Five years ago during air strikes in London, Evelyn and Philippa Hapwell were transported to the Woodlands–a magical forest kingdom in another realm filled with creatures out of myth and legend and a temporary refuge, as well as its own type of strife.
When they finally returned to London, nothing had changed at all—nothing, except themselves.
Now, Ev longs to return to the Woodlands and is desperate to do so, no matter what. Philippa, on the other hand, is determined to find a place in this world, whether it’s near her sister in England or across the ocean in America.
But when Evelyn goes missing, Philippa must confront how deep her sister’s despair runs. As the weeks unfold, Philippa wonders if Ev truly did find a way home, or if the weight of their worlds pulled her under.
Trigger Warning: self-harm & more available here
This was such a poignant read, I’m stunned by Weymouth’s expert skill at manipulating what we perceive as reality and fiction.
Not only was I wholly immersed in this novel–in the rich worlds of the Woodlands and wartime London–I was also invested in the characters’ stories and wanted to see them succeed.
Let me backtrack.
Weymouth definitely blew my expectations away with her debut, and I definitely already had decently high expectations.
Yet, there was so much meaning and subtext within this novel, and all I really want to do is reread and reanalyze the whole thing. I mean, everything is so subtle, and although this looks like a really loud clashing action-y fantasy–or at least, it could be–it’s definitely not that type of story.
If anything, I would classify The Light Between Worlds as a character story, and full of self-rumination and the aftermath of an event. Sure, the sisters’ time in the Woodlands is important, but ultimately the focus of this story would be on the sisters moving on, not them spending time at the Woodlands.
It’s more of a “what now?” sort of book, and I love how this new style of “after” books is emerging, because ultimately, all of us will relate to the after more than the clashing action and heroism.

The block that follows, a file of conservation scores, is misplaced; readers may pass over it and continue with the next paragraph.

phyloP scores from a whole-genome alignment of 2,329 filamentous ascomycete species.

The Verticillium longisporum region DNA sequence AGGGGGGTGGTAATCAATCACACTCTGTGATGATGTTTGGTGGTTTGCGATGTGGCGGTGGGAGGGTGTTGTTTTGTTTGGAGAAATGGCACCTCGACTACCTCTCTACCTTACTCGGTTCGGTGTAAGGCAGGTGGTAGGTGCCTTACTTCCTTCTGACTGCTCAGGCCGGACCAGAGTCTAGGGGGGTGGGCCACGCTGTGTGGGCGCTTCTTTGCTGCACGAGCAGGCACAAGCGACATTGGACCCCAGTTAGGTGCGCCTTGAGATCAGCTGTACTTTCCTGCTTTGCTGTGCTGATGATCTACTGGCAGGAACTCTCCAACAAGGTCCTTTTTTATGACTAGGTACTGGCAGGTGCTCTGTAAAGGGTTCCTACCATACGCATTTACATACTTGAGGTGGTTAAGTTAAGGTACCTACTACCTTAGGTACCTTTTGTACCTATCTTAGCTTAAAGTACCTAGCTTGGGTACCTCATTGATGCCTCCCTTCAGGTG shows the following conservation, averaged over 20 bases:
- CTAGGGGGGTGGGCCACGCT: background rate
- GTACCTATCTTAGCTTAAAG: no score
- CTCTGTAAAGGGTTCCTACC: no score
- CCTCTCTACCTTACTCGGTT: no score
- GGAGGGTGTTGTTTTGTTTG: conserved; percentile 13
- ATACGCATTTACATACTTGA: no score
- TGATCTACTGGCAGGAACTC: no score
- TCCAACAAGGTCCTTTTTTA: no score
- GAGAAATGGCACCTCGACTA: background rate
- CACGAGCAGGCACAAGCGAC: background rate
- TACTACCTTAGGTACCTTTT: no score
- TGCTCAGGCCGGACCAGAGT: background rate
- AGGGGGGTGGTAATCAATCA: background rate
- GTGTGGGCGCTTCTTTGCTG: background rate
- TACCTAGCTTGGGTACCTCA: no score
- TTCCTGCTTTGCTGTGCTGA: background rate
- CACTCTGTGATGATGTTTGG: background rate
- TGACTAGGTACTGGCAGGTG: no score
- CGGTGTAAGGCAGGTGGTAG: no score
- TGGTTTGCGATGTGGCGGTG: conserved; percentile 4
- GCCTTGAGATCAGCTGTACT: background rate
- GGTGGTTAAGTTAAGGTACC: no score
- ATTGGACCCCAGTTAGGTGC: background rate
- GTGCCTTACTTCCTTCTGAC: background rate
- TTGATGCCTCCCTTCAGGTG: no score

Evelyn is so natural and definitely has her heart in another world, while Philippa will ground herself wherever she is, which is what I find to be a really great juxtaposition between the sisters that worked. They highlight each others’ flaws, and even their own stories sort of mimic each other in subtle ways.
And I loved reading the flashbacks to the Woodlands–those provided enough magic and intrigue and mystery that I wanted to keep reading, and finding out what devastated Evelyn and made her so un-whole is a big part of why I kept reading. The Woodlands is magical and mysterious and very different from our world, yet so very similar to wartime throughout history, as war is devastating no matter what realm it’s from.
Why 4.5 when I enjoyed it so much? Honestly, I feel like it’s because Philippa’s part felt too short for me. Going into this book, I definitely had my doubts about its one sister, then the other sister format, and I do think some of my fears came true in the way that I related to Evelyn and her story a lot more than Philippa’s.
Although I can devise no other way to change the format without making the Woodlands chapters more awkward, I still wanted something more to link Philippa and Evelyn’s story and the transition between them. Something more that made me equally invested in Philippa’s personal journey.
And my preference for Evelyn’s chapters could have been because I just liked Evelyn more (although, emotionally I think I’m more like Philippa) but some parts of me think I was more invested in Evelyn than Philippa because of how Evelyn introduced the story and struggled a lot more visibly than Philippa did.
There’s so much nuance and subtext in The Light Between Worlds, and it’s really hard to describe the sort of lull it creates while you read this and sort of, soak and simmer in a pot of emotions. But I do have to say that it’s a lull I enjoyed, and this debut fantasy definitely blew me away with its subtle meaning and underlying themes.
Definitely recommend for anyone looking for something a little more low-key and a little less in-your-face action.
Thank you so much to Harper Collins and Edelweiss for providing me with a digital review copy in exchange for an honest review!